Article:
Love of the Sport

Taylor - Grosse Pointe Farms, Michigan
Entered on March 18, 2008
Age Group: Under 18

Imagine the world, filled with darkness, only lit by the stars and the street lights, flickering like torches in the night sky. There is a river, as smooth as glass, and reflecting everything that lies above it as clearly as if it was another world. Suddenly, there is a noise, silent at first, but becoming louder. It is the sound of the sleek rowing shells, gliding through the water, along with the clicking of the oars, as they slide into place, pulling the water with every stroke. They are accompanied on the river only by each other and their coach. The sun begins to rise, and a sense of normalcy returns; it is time to go home, the practice is over, and they will gather here again in twelve hours, when the sun is sinking in the sky. This is the life that I live; rowing is what I live for, I’ve even placed third in the nation. I know that other athletes look at their sport as passionately as I do, however it was not always this way, I used to never be concerned with athletics at all, but now I’ve realized, sports are the great equalizer of men, any anyone can get the gold by playing hard and loving their sport.

For me, I used to do poorly in sports, and I never really enjoyed competing. Getting back into it, through rowing, was the hardest thing for me I had ever done up to that point. The rowers who win big races are often seen as slightly masochistic, to put it bluntly, they enjoy the pain, because it makes the victory so much better. My coach even says that rowing is like banging your head against a brick wall, good when you stop. This was the scariest part to me; I never thought I could achieve this insane mentality. I started rowing because my brother dragged me into it, I kept rowing because I had some success, and I’m still rowing because I’ve grown to love the sport, and the competition.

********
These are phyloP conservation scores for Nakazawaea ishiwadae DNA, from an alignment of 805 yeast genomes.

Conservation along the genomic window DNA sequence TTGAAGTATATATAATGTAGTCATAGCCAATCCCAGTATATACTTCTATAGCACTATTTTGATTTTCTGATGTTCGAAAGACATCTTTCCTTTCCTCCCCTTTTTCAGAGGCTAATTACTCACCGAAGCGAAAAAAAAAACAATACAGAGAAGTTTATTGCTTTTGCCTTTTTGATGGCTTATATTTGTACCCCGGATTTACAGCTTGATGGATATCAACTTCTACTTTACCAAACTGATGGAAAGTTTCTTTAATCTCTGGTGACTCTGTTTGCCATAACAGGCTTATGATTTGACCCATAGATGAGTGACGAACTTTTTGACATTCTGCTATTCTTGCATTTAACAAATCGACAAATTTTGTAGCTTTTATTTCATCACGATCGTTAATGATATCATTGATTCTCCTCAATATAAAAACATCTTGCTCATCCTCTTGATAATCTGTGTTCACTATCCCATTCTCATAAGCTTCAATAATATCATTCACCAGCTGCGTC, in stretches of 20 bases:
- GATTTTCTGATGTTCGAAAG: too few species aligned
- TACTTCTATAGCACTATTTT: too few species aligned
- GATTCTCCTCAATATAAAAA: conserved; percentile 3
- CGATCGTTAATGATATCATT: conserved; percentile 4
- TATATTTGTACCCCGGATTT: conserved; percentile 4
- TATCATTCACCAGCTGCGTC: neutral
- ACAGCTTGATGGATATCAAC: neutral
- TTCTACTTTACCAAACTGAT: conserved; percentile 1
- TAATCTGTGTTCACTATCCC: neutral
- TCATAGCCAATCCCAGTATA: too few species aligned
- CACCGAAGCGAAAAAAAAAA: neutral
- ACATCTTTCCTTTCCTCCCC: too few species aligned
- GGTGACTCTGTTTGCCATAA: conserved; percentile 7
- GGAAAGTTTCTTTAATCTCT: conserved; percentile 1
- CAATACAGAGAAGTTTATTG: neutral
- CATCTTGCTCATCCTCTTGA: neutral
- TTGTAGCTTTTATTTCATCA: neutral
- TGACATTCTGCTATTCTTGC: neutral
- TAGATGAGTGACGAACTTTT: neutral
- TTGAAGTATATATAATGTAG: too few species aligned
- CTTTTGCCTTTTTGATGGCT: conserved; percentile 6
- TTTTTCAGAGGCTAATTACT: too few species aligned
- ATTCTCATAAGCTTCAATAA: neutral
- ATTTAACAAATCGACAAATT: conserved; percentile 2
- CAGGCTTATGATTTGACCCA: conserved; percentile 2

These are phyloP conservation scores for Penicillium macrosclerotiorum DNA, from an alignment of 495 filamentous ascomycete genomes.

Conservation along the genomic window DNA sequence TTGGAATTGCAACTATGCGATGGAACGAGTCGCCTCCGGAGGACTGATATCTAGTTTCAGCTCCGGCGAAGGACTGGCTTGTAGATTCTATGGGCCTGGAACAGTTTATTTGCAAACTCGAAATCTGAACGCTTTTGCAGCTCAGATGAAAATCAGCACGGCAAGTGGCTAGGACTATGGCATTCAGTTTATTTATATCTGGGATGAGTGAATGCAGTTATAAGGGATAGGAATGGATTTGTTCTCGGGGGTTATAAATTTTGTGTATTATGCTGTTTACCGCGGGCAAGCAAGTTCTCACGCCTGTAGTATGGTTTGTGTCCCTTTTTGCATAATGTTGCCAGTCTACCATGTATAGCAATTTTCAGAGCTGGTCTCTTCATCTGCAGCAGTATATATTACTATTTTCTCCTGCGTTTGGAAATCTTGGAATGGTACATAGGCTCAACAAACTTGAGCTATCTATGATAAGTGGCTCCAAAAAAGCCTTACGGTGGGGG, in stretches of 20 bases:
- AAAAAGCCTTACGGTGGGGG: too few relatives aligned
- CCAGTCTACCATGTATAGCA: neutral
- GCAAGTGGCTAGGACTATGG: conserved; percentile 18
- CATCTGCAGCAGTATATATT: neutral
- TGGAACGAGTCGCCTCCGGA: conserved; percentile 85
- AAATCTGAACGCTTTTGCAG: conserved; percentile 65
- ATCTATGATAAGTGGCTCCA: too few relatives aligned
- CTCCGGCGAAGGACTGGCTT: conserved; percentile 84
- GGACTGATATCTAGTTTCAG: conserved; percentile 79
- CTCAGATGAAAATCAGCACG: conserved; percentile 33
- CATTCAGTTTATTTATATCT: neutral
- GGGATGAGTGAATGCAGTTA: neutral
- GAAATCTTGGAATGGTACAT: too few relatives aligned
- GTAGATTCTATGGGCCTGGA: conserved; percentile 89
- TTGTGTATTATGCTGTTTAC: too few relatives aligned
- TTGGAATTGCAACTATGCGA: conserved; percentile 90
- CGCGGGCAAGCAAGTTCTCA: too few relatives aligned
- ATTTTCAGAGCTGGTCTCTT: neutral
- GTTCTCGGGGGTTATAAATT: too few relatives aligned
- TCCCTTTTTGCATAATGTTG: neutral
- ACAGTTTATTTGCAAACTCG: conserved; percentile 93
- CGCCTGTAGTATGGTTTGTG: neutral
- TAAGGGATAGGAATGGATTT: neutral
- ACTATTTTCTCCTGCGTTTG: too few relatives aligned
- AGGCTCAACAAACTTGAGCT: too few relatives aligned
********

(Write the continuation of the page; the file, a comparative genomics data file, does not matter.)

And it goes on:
The waiting before a race is the only place in the world where an athlete can feel entirely confident he’ll win, and then lose to the last person he’d least expect. This is when we are all equal, no one is better than anyone else, no one has won yet, the medals are still at the podium, but there’s so much still to be proved. This is what I love, what all athletes love, winning the race. We are all pressured to succeed, however there can only be one gold medal, and the athlete who’s going to walk away with it in hand, I can promise you, loves their sport, and wants to win for themselves. And I know, as I launch my boat into the mirrored water, rowing into this other world, that I love my sport, and that I have every opportunity to get that gold as much as anyone else.